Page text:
Indifference, pride, disappointment and outrage were evident among the Blacks who showed and those who stayed from the eight hour-affair that christened the new center.
At 7:04 a.m., the move toward its new site began, the bell propped on a special cart to minimize further damage to the already cracked and fragile American icon.
Every few feet along its 963-foot journey, actors proclaimed the virtues of freedom and the desire for equality, from the colonial era through the fall of the Berlin Wall.
Archie Bunch, a computer technician who works in Center City, said it was worth getting to work late on this day so he could bear witness and pay homage during "Liberty on the Move."
"I'm here to let them see a Black face over here," said Bunch, a Cobbs Creek resident. "It's not just their country. It's about my father, my grandfather, and his grandfather, who fought in the Civil War. We need to take in the full process."
That hasn't been par for the course, according to park officials. African-American tourists don't come to the park in significant numbers, said Frances Delmar, a supervising park ranger for Independence National Historical Park.
Of those gathered yesterday, the highest concentration of Blacks either wore park uniforms or 19th-century costumes for the segment featuring Frederick A. Morsell as Frederick Douglass.
Another fair sprinkling gathered for the community breakfast sponsored by the Independence Mall Business and Residents Coalition. Some glanced at the proceedings, but fewer left the food line or their table to join.
Morsell managed to capture the imaginations of those who gathered, though the arrival of Gov. Ed Rendell distracted some onlookers from his oration.
Even for this segment, Christa Lewis from Overbrook was among the few Blacks in the crowd.
"Black people don't realize how much this city's past brings us here today," Lewis said. "It's surprising that people who live here don't take advantage of our historical sites."
A whole other contingent remains upset about this particular site, and showed up en masse to voice their concerns.
For the past year and a half, Avenging the Ancestors Coalition, a loose-knit contingent of historians and community activists, has protested aspects of the center.
Documentation shows the Market Street location once was home and burial grounds [FAQ re burial grounds -webmaster] for Africans enslaved by then-President George Washington, making the site "hollowed ground," ATAC contends.
As a choir sang "America the Beautiful" before the new center, across the street, some 300 people clustered to pour libations in honor of their ancestors and to pledge to continue fighting for what they see as an appropriate acknowledgement of the eight Africans and others like them.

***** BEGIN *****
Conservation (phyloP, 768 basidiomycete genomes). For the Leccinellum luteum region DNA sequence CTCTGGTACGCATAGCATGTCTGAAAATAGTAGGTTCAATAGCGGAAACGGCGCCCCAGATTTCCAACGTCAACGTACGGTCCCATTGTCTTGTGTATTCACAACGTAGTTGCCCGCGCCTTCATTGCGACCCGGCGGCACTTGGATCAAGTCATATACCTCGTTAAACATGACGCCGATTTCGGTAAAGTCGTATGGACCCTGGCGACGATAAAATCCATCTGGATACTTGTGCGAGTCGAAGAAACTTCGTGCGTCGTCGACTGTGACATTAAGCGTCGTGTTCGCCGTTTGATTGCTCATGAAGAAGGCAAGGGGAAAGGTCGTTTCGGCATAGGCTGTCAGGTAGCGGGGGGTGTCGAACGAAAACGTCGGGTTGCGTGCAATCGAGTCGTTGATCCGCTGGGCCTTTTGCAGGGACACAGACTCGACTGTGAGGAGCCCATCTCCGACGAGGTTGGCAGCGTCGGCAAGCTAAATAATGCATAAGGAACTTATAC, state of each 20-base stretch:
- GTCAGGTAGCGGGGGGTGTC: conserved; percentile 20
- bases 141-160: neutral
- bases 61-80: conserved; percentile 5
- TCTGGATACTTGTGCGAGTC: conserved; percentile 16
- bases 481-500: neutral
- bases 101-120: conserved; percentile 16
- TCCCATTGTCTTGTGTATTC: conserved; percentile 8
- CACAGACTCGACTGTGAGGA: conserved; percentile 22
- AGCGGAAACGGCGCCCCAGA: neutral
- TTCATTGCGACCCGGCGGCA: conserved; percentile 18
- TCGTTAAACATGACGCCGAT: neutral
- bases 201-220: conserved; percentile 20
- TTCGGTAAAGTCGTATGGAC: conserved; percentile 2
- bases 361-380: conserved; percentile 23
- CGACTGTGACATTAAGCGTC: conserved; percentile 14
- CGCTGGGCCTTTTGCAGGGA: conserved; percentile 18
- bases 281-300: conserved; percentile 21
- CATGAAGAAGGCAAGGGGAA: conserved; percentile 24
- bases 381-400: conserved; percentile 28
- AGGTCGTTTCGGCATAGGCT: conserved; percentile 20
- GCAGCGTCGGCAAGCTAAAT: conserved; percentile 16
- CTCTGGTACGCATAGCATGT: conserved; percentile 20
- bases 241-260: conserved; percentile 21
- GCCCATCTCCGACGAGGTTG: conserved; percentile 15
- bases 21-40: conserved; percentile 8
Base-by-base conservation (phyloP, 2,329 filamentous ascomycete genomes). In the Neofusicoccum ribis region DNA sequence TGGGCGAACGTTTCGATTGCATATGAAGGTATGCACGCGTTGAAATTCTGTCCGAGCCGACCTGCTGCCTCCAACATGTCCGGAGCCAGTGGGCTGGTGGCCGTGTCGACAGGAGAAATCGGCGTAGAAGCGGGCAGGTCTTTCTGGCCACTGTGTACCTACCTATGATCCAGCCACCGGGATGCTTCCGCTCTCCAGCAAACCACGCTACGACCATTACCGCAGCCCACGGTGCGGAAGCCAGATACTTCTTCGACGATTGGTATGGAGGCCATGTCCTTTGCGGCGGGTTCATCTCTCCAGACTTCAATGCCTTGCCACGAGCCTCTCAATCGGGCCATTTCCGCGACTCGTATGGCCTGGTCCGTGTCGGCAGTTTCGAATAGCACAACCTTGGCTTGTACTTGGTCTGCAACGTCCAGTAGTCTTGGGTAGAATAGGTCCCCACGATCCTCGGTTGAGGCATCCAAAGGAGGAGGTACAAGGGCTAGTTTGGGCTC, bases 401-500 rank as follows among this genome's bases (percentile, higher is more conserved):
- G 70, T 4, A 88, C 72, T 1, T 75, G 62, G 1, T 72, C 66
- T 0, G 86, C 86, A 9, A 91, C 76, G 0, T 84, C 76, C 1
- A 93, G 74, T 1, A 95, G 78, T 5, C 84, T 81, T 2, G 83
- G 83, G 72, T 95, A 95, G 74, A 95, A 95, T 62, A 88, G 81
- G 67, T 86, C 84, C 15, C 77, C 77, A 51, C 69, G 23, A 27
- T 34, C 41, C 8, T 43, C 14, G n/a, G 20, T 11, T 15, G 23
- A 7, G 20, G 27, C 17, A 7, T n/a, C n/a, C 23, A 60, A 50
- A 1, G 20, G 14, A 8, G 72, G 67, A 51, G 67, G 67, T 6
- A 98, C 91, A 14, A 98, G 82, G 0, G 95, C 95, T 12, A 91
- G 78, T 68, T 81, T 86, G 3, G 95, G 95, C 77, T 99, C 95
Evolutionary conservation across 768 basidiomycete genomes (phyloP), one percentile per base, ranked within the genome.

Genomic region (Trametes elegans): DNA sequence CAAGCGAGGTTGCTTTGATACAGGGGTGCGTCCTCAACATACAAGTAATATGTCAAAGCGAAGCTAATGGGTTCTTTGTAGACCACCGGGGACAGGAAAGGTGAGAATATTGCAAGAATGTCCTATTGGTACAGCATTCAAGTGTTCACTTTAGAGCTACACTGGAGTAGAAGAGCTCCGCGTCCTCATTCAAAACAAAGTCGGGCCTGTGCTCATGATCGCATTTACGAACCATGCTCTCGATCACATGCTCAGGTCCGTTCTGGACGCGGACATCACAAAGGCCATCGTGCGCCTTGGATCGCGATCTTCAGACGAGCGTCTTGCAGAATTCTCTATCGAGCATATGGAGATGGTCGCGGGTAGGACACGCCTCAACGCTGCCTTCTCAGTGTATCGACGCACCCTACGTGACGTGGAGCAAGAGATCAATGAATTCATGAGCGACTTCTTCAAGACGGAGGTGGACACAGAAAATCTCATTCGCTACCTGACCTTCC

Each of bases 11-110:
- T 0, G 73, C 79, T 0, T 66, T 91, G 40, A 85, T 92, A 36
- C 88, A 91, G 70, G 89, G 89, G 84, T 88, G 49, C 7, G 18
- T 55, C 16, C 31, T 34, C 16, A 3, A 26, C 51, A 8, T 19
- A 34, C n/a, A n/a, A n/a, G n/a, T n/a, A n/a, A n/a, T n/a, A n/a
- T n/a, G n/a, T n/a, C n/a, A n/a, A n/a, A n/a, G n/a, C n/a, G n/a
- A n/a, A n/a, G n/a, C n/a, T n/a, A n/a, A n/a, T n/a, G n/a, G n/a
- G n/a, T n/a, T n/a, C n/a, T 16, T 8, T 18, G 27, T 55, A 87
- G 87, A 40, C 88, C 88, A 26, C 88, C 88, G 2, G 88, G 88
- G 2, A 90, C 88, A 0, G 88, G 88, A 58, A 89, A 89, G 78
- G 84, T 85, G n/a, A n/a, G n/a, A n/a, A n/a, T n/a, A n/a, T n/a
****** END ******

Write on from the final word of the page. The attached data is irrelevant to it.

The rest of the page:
Michael Coard, a spokesman for ATAC, read a letter of support from Mayor John F. Street that said a plaque of some sort would be installed on land owned by the city, along with a pledge of money to help pay for that.
"We vow never to forget the horror and holocaust that they went through," activist and radio personality Jeffrey Hart told the assembly.
ATAC members remain dissatisfied that there is no marker about the slavery that occurred amid purveyors of freedom. It's the ultimate irony of the Liberty Bell attraction, park service officials readily acknowledge.
An estimated 1 million people visit the Liberty Bell annually, and those numbers are expected to spike, at least in part, with the inclusion of this latest feature to the Mall.
The new pavilion doubles as a museum with a lengthwise exhibit outlining the bell's history.
What's included ranges from miniature replica bells visitors can ring to panels detailing finer points such as the commission, the origins of its name and its status as an enduring symbol of freedom worldwide. Points about slavery, the abolitionist movement and the Civil Rights Movement are included.
The bell itself will sit in the rear of the complex, facing a window composed of glass panels, looking out at Independence Hall, another former home.
Yet the $12.9 million facility is not without other flaws.
Captions, for example, are missing from key photographs, an oversight that would be corrected in the coming days, park officials said.
How, when and where remains the question in adding a permanent memorial speaking specifically to those who had been enslaved at the site, said park spokesman Phil Sheridan.
The park service has asked for another $4.5 million to do that in the context of highlighting the President's House, a structure long gone. Legislation prevents the service from reconstructing the building, Sheridan said.